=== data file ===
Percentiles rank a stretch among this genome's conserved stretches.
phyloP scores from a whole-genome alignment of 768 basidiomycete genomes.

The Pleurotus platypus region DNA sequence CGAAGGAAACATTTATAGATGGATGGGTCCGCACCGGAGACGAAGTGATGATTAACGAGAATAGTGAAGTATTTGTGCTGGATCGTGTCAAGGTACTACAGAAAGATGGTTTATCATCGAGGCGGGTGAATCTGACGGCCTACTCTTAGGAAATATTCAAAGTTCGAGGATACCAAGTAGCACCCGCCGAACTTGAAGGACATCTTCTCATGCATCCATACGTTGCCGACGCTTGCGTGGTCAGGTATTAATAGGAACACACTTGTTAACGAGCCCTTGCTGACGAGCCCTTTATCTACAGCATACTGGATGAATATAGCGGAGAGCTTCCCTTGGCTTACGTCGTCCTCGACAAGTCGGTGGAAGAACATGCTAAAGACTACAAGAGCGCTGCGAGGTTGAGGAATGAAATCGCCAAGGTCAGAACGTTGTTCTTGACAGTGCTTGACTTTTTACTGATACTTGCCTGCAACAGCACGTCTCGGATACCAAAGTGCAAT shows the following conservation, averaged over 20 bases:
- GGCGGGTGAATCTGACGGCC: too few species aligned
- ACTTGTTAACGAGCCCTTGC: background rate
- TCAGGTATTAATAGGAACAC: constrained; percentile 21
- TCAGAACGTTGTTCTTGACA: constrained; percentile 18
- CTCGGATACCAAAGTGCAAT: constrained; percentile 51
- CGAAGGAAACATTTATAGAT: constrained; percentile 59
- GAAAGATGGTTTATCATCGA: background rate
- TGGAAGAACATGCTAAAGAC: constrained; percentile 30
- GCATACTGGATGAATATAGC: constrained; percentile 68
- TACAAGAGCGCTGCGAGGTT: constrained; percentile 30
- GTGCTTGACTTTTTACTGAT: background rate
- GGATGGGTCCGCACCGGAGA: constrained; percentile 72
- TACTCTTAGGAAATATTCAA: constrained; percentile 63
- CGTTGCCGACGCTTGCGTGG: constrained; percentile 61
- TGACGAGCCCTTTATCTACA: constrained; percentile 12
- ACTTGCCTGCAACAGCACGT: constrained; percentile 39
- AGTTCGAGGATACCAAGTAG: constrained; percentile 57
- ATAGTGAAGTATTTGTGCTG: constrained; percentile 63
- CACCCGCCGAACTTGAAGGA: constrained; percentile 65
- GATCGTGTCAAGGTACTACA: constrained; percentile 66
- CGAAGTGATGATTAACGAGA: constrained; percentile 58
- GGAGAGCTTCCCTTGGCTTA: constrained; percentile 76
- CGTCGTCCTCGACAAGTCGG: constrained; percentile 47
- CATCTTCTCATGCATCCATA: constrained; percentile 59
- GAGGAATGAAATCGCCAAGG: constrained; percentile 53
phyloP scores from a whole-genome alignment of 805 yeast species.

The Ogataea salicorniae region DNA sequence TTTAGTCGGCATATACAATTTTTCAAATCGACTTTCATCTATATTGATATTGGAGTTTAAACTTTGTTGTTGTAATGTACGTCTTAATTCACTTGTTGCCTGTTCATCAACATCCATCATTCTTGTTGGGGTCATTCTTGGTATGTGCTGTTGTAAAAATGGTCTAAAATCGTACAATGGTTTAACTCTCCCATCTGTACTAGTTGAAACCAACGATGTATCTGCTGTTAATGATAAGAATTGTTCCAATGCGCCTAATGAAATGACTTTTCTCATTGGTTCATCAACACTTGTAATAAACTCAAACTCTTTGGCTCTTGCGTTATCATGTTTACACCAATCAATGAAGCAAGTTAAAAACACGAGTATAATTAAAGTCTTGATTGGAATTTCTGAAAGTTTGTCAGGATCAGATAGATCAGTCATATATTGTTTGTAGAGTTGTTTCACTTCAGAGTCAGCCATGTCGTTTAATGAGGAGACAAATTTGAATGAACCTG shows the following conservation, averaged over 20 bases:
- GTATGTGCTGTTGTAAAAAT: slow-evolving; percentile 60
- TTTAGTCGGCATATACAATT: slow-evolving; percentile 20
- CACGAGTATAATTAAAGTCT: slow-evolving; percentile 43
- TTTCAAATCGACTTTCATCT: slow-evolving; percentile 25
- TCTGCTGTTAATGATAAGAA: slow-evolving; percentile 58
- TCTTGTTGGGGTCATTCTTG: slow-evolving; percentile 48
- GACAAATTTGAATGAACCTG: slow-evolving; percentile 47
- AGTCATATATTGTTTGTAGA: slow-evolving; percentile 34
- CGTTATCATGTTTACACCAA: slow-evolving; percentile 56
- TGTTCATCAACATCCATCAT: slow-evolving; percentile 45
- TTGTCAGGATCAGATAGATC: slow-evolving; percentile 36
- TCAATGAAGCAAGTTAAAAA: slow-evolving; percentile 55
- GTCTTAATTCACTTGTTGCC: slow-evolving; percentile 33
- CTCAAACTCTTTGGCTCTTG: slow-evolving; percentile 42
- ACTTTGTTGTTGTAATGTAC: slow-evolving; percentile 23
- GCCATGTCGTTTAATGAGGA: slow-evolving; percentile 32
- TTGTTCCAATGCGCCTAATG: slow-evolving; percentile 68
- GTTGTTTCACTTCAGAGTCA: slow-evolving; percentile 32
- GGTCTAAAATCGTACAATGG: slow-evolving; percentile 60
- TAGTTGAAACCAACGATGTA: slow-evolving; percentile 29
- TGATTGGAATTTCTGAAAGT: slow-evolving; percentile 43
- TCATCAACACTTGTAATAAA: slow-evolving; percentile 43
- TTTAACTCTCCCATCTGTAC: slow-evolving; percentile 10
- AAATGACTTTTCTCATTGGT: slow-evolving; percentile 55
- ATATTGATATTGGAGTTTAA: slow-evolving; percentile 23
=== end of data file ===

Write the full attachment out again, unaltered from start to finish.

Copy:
Percentiles rank a stretch among this genome's conserved stretches.
phyloP scores from a whole-genome alignment of 768 basidiomycete genomes.

The Pleurotus platypus region DNA sequence CGAAGGAAACATTTATAGATGGATGGGTCCGCACCGGAGACGAAGTGATGATTAACGAGAATAGTGAAGTATTTGTGCTGGATCGTGTCAAGGTACTACAGAAAGATGGTTTATCATCGAGGCGGGTGAATCTGACGGCCTACTCTTAGGAAATATTCAAAGTTCGAGGATACCAAGTAGCACCCGCCGAACTTGAAGGACATCTTCTCATGCATCCATACGTTGCCGACGCTTGCGTGGTCAGGTATTAATAGGAACACACTTGTTAACGAGCCCTTGCTGACGAGCCCTTTATCTACAGCATACTGGATGAATATAGCGGAGAGCTTCCCTTGGCTTACGTCGTCCTCGACAAGTCGGTGGAAGAACATGCTAAAGACTACAAGAGCGCTGCGAGGTTGAGGAATGAAATCGCCAAGGTCAGAACGTTGTTCTTGACAGTGCTTGACTTTTTACTGATACTTGCCTGCAACAGCACGTCTCGGATACCAAAGTGCAAT shows the following conservation, averaged over 20 bases:
- GGCGGGTGAATCTGACGGCC: too few species aligned
- ACTTGTTAACGAGCCCTTGC: background rate
- TCAGGTATTAATAGGAACAC: constrained; percentile 21
- TCAGAACGTTGTTCTTGACA: constrained; percentile 18
- CTCGGATACCAAAGTGCAAT: constrained; percentile 51
- CGAAGGAAACATTTATAGAT: constrained; percentile 59
- GAAAGATGGTTTATCATCGA: background rate
- TGGAAGAACATGCTAAAGAC: constrained; percentile 30
- GCATACTGGATGAATATAGC: constrained; percentile 68
- TACAAGAGCGCTGCGAGGTT: constrained; percentile 30
- GTGCTTGACTTTTTACTGAT: background rate
- GGATGGGTCCGCACCGGAGA: constrained; percentile 72
- TACTCTTAGGAAATATTCAA: constrained; percentile 63
- CGTTGCCGACGCTTGCGTGG: constrained; percentile 61
- TGACGAGCCCTTTATCTACA: constrained; percentile 12
- ACTTGCCTGCAACAGCACGT: constrained; percentile 39
- AGTTCGAGGATACCAAGTAG: constrained; percentile 57
- ATAGTGAAGTATTTGTGCTG: constrained; percentile 63
- CACCCGCCGAACTTGAAGGA: constrained; percentile 65
- GATCGTGTCAAGGTACTACA: constrained; percentile 66
- CGAAGTGATGATTAACGAGA: constrained; percentile 58
- GGAGAGCTTCCCTTGGCTTA: constrained; percentile 76
- CGTCGTCCTCGACAAGTCGG: constrained; percentile 47
- CATCTTCTCATGCATCCATA: constrained; percentile 59
- GAGGAATGAAATCGCCAAGG: constrained; percentile 53
phyloP scores from a whole-genome alignment of 805 yeast species.

The Ogataea salicorniae region DNA sequence TTTAGTCGGCATATACAATTTTTCAAATCGACTTTCATCTATATTGATATTGGAGTTTAAACTTTGTTGTTGTAATGTACGTCTTAATTCACTTGTTGCCTGTTCATCAACATCCATCATTCTTGTTGGGGTCATTCTTGGTATGTGCTGTTGTAAAAATGGTCTAAAATCGTACAATGGTTTAACTCTCCCATCTGTACTAGTTGAAACCAACGATGTATCTGCTGTTAATGATAAGAATTGTTCCAATGCGCCTAATGAAATGACTTTTCTCATTGGTTCATCAACACTTGTAATAAACTCAAACTCTTTGGCTCTTGCGTTATCATGTTTACACCAATCAATGAAGCAAGTTAAAAACACGAGTATAATTAAAGTCTTGATTGGAATTTCTGAAAGTTTGTCAGGATCAGATAGATCAGTCATATATTGTTTGTAGAGTTGTTTCACTTCAGAGTCAGCCATGTCGTTTAATGAGGAGACAAATTTGAATGAACCTG shows the following conservation, averaged over 20 bases:
- GTATGTGCTGTTGTAAAAAT: slow-evolving; percentile 60
- TTTAGTCGGCATATACAATT: slow-evolving; percentile 20
- CACGAGTATAATTAAAGTCT: slow-evolving; percentile 43
- TTTCAAATCGACTTTCATCT: slow-evolving; percentile 25
- TCTGCTGTTAATGATAAGAA: slow-evolving; percentile 58
- TCTTGTTGGGGTCATTCTTG: slow-evolving; percentile 48
- GACAAATTTGAATGAACCTG: slow-evolving; percentile 47
- AGTCATATATTGTTTGTAGA: slow-evolving; percentile 34
- CGTTATCATGTTTACACCAA: slow-evolving; percentile 56
- TGTTCATCAACATCCATCAT: slow-evolving; percentile 45
- TTGTCAGGATCAGATAGATC: slow-evolving; percentile 36
- TCAATGAAGCAAGTTAAAAA: slow-evolving; percentile 55
- GTCTTAATTCACTTGTTGCC: slow-evolving; percentile 33
- CTCAAACTCTTTGGCTCTTG: slow-evolving; percentile 42
- ACTTTGTTGTTGTAATGTAC: slow-evolving; percentile 23
- GCCATGTCGTTTAATGAGGA: slow-evolving; percentile 32
- TTGTTCCAATGCGCCTAATG: slow-evolving; percentile 68
- GTTGTTTCACTTCAGAGTCA: slow-evolving; percentile 32
- GGTCTAAAATCGTACAATGG: slow-evolving; percentile 60
- TAGTTGAAACCAACGATGTA: slow-evolving; percentile 29
- TGATTGGAATTTCTGAAAGT: slow-evolving; percentile 43
- TCATCAACACTTGTAATAAA: slow-evolving; percentile 43
- TTTAACTCTCCCATCTGTAC: slow-evolving; percentile 10
- AAATGACTTTTCTCATTGGT: slow-evolving; percentile 55
- ATATTGATATTGGAGTTTAA: slow-evolving; percentile 23